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Home » Cycling » … And That’s Why We Don’t Ride After Freezing Rain.

… And That’s Why We Don’t Ride After Freezing Rain.

January 2022
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I stepped outside to take a feel. I’d heard the wind chime playing it’s song but it was technically supposed to be warm – well, above freezing by a degree, at least. It was still quite dark and Mike, Chuck and I were due to roll out in half an hour. Freezing drizzle.

The dirt roads were already out of the question, impassable by bike with a layer of compacted snow and ice we’d be riding mountain bikes on paved roads. With the freezing drizzle the paved roads were out, too.

I texted Chuck I was out with the freezing rain. Mike called in the second I hit send on the text. He confirmed the wisdom of my dropping out when he said he had to walk on the grass to get down to collect his Sunday paper. No way I was riding in that, and Mike was out, too.

I set up the bikes on the trainers and my wife and I had a nice spin to 6 Underground. I was 30 minutes into it when I realized I didn’t have to talk myself into getting on the bike, and I was on my sixth ride of the week – so I could have easily justified a day off. Thankfully, that’s a little more like me.

I received a text from Chuck right around that point that he’d gone out anyway and braved the sleet and freezing rain. It didn’t go well. He went down (though from the sounds of it, not too hard). The bike was fine but I’m sure he’ll be bruised up today.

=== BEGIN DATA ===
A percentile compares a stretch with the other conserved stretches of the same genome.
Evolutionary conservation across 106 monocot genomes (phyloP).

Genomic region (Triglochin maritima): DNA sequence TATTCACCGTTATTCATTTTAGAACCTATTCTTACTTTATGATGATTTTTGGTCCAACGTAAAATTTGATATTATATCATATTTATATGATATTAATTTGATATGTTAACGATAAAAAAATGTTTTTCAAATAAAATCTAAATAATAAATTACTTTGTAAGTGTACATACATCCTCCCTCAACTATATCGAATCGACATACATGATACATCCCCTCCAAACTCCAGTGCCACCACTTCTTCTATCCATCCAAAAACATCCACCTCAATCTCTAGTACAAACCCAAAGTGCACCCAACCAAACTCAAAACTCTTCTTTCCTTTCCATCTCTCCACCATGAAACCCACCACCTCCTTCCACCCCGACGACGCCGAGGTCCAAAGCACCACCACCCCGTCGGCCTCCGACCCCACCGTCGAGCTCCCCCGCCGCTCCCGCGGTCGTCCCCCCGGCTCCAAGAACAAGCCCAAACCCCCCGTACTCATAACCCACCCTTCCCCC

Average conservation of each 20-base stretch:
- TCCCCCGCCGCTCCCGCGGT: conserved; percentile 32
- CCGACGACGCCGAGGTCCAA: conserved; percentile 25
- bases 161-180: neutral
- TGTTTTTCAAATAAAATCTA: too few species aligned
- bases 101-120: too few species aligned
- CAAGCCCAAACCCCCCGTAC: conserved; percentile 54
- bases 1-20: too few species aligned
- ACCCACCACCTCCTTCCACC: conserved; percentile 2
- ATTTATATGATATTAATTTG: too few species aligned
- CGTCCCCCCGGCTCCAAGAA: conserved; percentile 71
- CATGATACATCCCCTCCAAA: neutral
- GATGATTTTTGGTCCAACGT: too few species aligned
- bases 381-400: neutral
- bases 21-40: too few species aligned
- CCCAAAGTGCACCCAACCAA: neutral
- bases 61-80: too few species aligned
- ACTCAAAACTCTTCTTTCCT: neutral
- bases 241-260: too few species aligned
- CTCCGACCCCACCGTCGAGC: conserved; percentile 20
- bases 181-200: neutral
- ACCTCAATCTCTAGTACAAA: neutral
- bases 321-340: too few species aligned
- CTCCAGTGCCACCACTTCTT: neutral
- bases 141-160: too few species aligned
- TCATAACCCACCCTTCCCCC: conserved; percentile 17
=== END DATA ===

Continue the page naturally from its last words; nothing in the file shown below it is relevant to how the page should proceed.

And that’s exactly why we ride the trainer after freezing rain. It doesn’t matter how fat your tires are on ice. Once you lose it, you’re down before you can blink.

The rest of the day was phenomenal. I spent the whole day in my pajamas watching football and napping intermittently. It was better than a swift kick in the pants. I didn’t do very well with watching what I ate over the weekend, so that starts today.


2 Comments

  1. Brent says:

    First, the opening sentence “I stepped outside to take a feel” sounds a little sketchy. It sounds like the sort of thing you’d say the day after a date in high school when you told all your friends you were going to get to second base with that cheerleader that had that certain reputation.

    Second, you say “It doesn’t matter how fat your tires are on ice.” It most certainly does. I know you’re in college funding mode for a while, but I would just like to remind you as a public service that a fat bike with 4.5″-plus studded snow tires will stick like glue to roads that the freezing rain has turned into sheets of ice.

    The deadline to get one may be moving sideways for a while as you write tuition checks, but we fat bike aficionados among your readers WILL eventually sign you up, and you’ll be the happiest you’ve ever been on a bike.

    • bgddyjim says:

      Opening a ketchiness aside, I could have done a better job of articulating that the TYPE of ice matters… and I almost worked in a comment about studded tires but felt it shouldn’t be necessary – I didn’t want to play captain obvious – on top of that, I don’t own studded tires…
      As for the width on the type of ice we had yesterday, my buddy fell on his fat bike… the width of his tires literally didn’t help him. 😉

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